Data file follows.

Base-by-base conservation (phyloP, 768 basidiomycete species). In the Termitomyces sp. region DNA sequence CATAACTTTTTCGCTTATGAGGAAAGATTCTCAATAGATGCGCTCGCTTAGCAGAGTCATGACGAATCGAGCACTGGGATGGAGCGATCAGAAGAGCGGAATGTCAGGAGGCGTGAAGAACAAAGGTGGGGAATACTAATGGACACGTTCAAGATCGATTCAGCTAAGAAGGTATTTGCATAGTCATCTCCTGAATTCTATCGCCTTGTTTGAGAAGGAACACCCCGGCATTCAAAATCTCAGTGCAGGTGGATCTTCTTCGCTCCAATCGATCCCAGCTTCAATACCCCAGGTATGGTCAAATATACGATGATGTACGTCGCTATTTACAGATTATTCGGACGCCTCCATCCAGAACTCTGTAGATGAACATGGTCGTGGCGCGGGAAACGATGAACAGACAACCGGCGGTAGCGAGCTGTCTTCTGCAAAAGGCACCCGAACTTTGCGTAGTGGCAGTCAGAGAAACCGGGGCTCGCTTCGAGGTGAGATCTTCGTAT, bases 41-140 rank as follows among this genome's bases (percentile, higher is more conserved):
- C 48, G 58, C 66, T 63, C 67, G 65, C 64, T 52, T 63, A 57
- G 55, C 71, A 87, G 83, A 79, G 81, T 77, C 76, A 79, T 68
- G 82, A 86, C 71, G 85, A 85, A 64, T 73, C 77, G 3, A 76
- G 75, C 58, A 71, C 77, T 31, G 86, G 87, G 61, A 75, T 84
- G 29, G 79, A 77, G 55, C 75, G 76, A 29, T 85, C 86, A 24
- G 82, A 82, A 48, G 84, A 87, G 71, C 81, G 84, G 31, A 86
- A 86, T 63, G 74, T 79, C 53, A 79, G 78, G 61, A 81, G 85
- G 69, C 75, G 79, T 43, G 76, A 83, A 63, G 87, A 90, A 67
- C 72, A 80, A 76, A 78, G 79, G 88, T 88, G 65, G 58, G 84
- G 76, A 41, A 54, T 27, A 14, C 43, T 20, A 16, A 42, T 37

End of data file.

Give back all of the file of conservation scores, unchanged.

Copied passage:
Base-by-base conservation (phyloP, 768 basidiomycete species). In the Termitomyces sp. region DNA sequence CATAACTTTTTCGCTTATGAGGAAAGATTCTCAATAGATGCGCTCGCTTAGCAGAGTCATGACGAATCGAGCACTGGGATGGAGCGATCAGAAGAGCGGAATGTCAGGAGGCGTGAAGAACAAAGGTGGGGAATACTAATGGACACGTTCAAGATCGATTCAGCTAAGAAGGTATTTGCATAGTCATCTCCTGAATTCTATCGCCTTGTTTGAGAAGGAACACCCCGGCATTCAAAATCTCAGTGCAGGTGGATCTTCTTCGCTCCAATCGATCCCAGCTTCAATACCCCAGGTATGGTCAAATATACGATGATGTACGTCGCTATTTACAGATTATTCGGACGCCTCCATCCAGAACTCTGTAGATGAACATGGTCGTGGCGCGGGAAACGATGAACAGACAACCGGCGGTAGCGAGCTGTCTTCTGCAAAAGGCACCCGAACTTTGCGTAGTGGCAGTCAGAGAAACCGGGGCTCGCTTCGAGGTGAGATCTTCGTAT, bases 41-140 rank as follows among this genome's bases (percentile, higher is more conserved):
- C 48, G 58, C 66, T 63, C 67, G 65, C 64, T 52, T 63, A 57
- G 55, C 71, A 87, G 83, A 79, G 81, T 77, C 76, A 79, T 68
- G 82, A 86, C 71, G 85, A 85, A 64, T 73, C 77, G 3, A 76
- G 75, C 58, A 71, C 77, T 31, G 86, G 87, G 61, A 75, T 84
- G 29, G 79, A 77, G 55, C 75, G 76, A 29, T 85, C 86, A 24
- G 82, A 82, A 48, G 84, A 87, G 71, C 81, G 84, G 31, A 86
- A 86, T 63, G 74, T 79, C 53, A 79, G 78, G 61, A 81, G 85
- G 69, C 75, G 79, T 43, G 76, A 83, A 63, G 87, A 90, A 67
- C 72, A 80, A 76, A 78, G 79, G 88, T 88, G 65, G 58, G 84
- G 76, A 41, A 54, T 27, A 14, C 43, T 20, A 16, A 42, T 37